Volume 581, September 2015
|Number of page(s)||16|
|Section||Interstellar and circumstellar matter|
|Published online||18 September 2015|
The denoised, deconvolved, and decomposed Fermi γ-ray sky⋆
An application of the D3PO algorithm
Max Planck Institut für Astrophysik,
2 Ludwig-Maximilians-Universität München, Geschwister-Scholl-Platz 1, 80539 München, Germany
3 Canadian Institute for Theoretical Astrophysics, 60 St. George Street, Toronto, ON M5S 3H8, Canada
Received: 17 October 2014
Accepted: 3 April 2015
We analyze the 6.5 year all-sky data from the Fermi Large Area Telescope that are restricted to γ-ray photons with energies between 0.6–307.2 GeV. Raw count maps show a superposition of diffuse and point-like emission structures and are subject to shot noise and instrumental artifacts. Using the D3PO inference algorithm, we modeled the observed photon counts as the sum of a diffuse and a point-like photon flux, convolved with the instrumental beam and subject to Poissonian shot noise. The D3PO algorithm performs a Bayesian inference without the use of spatial or spectral templates; that is, it removes the shot noise, deconvolves the instrumental response, and yields separate estimates for the two flux components. The non-parametric reconstruction uncovers the morphology of the diffuse photon flux up to several hundred GeV. We present an all-sky spectral index map for the diffuse component. We show that the diffuse γ-ray flux can be described phenomenologically by only two distinct components: a soft component, presumably dominated by hadronic processes, tracing the dense, cold interstellar medium, and a hard component, presumably dominated by leptonic interactions, following the hot and dilute medium and outflows such as the Fermi bubbles. A comparison of the soft component with the Galactic dust emission indicates that the dust-to-soft-gamma ratio in the interstellar medium decreases with latitude. The spectrally hard component exists in a thick Galactic disk and tends to flow out of the Galaxy at some locations. Furthermore, we find the angular power spectrum of the diffuse flux to roughly follow a power law with an index of 2.47 on large scales, independent of energy. Our first catalog of source candidates includes 3106 candidates of which we associate 1381 (1897) with known sources from the second (third) Fermi source catalog. We observe γ-ray emission in the direction of a few galaxy clusters hosting known radio halos.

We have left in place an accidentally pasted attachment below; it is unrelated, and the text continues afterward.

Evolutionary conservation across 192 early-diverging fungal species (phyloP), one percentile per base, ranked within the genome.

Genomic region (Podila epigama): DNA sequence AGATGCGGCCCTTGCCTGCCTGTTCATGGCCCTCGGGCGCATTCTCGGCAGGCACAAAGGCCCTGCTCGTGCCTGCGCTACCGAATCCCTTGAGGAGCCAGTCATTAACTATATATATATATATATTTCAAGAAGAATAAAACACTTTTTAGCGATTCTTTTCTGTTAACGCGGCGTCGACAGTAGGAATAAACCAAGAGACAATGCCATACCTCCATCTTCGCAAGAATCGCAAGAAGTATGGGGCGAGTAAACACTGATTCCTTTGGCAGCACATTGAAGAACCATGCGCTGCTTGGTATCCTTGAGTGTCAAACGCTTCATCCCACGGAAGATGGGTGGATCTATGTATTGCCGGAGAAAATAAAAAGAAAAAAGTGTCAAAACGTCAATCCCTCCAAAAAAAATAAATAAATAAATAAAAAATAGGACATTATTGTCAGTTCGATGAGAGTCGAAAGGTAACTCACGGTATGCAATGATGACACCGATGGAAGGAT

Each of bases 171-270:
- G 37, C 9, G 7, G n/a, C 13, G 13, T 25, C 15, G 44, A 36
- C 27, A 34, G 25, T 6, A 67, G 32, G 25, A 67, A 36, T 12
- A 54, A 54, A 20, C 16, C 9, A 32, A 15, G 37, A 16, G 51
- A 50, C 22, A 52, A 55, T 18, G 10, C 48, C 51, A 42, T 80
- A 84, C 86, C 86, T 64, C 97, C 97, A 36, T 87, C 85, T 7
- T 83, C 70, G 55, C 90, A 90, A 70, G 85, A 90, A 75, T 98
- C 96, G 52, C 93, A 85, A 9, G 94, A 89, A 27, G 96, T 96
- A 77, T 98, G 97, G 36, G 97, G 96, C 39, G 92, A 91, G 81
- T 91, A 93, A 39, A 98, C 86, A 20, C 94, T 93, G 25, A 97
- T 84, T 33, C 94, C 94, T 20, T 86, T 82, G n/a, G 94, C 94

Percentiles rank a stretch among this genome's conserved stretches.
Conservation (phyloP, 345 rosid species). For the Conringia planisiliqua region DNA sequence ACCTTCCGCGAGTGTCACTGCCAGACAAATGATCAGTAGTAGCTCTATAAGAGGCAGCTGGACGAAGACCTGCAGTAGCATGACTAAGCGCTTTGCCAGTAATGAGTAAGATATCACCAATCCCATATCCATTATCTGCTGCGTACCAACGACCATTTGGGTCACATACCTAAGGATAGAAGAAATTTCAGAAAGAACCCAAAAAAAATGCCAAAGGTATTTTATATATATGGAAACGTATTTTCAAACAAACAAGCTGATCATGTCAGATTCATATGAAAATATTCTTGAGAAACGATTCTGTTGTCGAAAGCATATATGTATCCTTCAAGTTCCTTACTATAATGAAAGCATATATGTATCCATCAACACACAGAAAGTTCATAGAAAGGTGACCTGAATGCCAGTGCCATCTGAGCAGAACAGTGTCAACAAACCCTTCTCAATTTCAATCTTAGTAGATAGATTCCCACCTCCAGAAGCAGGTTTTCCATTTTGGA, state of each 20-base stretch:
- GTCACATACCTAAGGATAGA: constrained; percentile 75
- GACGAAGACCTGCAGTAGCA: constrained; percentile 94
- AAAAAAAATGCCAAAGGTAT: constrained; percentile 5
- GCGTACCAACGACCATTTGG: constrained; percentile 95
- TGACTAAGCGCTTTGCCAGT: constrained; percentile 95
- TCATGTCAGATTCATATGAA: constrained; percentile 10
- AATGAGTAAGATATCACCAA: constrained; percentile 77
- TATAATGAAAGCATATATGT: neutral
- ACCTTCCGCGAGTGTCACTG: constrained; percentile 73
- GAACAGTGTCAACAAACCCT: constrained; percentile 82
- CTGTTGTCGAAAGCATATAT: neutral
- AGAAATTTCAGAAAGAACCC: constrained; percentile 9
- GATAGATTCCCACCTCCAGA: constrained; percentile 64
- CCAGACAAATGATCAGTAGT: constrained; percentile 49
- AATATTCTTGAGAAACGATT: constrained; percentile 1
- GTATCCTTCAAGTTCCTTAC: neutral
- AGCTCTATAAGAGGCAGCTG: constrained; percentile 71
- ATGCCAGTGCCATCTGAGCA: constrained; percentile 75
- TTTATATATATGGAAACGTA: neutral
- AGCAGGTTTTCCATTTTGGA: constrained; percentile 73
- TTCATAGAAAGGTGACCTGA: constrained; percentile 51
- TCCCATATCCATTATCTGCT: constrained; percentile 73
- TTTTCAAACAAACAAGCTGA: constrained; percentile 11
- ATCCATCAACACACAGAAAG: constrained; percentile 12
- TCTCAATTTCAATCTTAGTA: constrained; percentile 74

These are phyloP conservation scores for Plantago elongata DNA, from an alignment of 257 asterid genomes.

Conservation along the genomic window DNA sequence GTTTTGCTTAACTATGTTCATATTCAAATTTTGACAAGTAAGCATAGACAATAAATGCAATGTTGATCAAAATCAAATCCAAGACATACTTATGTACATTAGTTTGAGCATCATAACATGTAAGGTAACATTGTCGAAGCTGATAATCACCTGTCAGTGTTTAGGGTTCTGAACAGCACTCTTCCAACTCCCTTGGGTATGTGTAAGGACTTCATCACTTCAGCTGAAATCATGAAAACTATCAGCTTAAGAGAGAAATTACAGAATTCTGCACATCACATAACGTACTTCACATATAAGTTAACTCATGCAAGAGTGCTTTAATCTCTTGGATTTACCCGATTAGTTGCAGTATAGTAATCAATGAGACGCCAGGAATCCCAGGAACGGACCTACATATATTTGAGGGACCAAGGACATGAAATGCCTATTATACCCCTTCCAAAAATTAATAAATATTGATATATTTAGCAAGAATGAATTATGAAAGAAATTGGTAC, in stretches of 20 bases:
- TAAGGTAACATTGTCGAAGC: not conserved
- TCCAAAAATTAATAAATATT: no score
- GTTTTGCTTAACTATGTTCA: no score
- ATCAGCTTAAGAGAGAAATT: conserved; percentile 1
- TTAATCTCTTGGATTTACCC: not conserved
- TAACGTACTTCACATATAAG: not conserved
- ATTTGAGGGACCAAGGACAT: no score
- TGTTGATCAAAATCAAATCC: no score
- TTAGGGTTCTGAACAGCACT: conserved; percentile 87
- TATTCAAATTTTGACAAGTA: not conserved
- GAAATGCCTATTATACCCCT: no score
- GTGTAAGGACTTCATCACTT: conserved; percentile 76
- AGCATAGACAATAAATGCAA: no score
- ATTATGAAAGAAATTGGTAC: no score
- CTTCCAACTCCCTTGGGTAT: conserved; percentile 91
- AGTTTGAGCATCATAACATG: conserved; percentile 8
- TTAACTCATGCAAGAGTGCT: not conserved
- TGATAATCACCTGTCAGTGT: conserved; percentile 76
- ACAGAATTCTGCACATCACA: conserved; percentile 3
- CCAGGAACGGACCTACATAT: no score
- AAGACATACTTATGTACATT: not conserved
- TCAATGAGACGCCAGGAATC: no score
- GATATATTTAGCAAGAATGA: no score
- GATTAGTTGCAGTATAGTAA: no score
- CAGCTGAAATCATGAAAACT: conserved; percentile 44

Key words: methods: data analysis / methods: statistical / techniques: image processing / gamma rays: general / catalogs gamma rays: diffuse background
The results of this analysis (including full Table 3) are only available at the CDS via anonymous ftp to cdsarc.u-strasbg.fr (126.96.36.199) or via http://cdsarc.u-strasbg.fr/viz-bin/qcat?J/A+A/581/A126
© ESO, 2015
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